Ryanair staff made to buy £360 uniform and only paid for time 'in the air'

Updated: 

Ryanair staff made to buy £360 uniform and only paid for time 'in the air'


Ryanair has been accused of exploiting its staff after a former flight attendant contacted her local MP to reveal that the low-cost airline only pays workers for the time they spend 'in the air' and are forced to pay £360 for their uniform.

Sophie Growcoot, 20, said she was made to take three months unpaid leave per year in the off-peak winter season but was not allowed to take another job during this time.

Growcoot, from Liverpool, revealed that she had to purchase the airline's uniform for £360 and was forced to spend another £1,800 on a safety course.

In addition, she was only paid for the hours spent "in the air" but not the time on the ground because of delays and cancellations, time between flights, meetings or staff briefings.

The air stewardess claims she had to work for four days a week and was expected to be on call on a fifth day but not paid unless she was called in to work.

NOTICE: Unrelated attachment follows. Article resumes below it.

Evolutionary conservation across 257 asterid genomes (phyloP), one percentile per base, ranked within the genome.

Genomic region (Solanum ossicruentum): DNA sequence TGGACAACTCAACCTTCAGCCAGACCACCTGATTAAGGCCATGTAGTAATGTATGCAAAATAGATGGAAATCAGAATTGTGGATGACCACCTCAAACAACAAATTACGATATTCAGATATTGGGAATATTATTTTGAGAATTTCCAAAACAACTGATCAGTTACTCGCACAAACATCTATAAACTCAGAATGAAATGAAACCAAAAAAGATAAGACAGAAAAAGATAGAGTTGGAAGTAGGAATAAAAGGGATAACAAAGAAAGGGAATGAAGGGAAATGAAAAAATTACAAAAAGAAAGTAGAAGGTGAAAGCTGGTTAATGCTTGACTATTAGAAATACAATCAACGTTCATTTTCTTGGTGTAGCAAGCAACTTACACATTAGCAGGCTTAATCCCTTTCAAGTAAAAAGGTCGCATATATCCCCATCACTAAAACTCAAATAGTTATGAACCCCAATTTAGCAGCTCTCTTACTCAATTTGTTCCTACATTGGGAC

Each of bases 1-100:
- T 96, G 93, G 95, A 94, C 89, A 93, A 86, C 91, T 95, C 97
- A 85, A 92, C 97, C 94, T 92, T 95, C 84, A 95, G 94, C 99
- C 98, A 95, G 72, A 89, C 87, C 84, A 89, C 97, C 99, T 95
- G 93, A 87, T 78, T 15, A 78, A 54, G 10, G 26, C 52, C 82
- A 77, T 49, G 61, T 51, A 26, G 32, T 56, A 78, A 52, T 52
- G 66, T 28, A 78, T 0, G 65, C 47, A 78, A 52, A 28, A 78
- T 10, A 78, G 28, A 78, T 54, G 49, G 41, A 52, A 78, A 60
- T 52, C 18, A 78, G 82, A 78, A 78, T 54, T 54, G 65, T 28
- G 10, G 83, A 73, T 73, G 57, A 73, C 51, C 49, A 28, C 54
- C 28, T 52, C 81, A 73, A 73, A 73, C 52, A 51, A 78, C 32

The Independent reports that MP Luciana Berger accused chief executive Michael O'Leary of treating his staff badly.

"This is exploitation by Ryanair – pure and simple," she said.

"It's outrageous that an airline that reported record profits last year doesn't pay its staff for all the time they are at work. How can Michael O'Leary think it is fair or acceptable for his company to be profiting on the backs of exploited cabin crew like Sophie?"

Speaking to the Independent, Ms Growcoot said: "I was really excited about joining Ryanair's cabin crew at first, but it was a total nightmare," she said.

"I couldn't believe it when I learnt I wouldn't be paid for all the time I was working."

A Ryanair spokesman accused Ms Berger of "using her House of Commons privilege to make false accusations".

"We are surprised by Ms Berger's statement in the House of Commons, since this person was not employed by Ryanair, but by a contractor company, Crewlink Ltd, and appears to have left their employment without notice after just two months," the spokesman said.

In March, Ryanair was taken to court for publishing a "sexist" calendar showing female cabin crew in their underwear and bikinis.

Related articles

Ryanair boss Michael O'Leary: "Seatbelts on planes are pointless"

Ryanair accused of charging UK passengers more

Which airline has been voted worst short-haul carrier?

Ten things we love to hate about low-cost flying

Ten things we love to hate about low-cost flying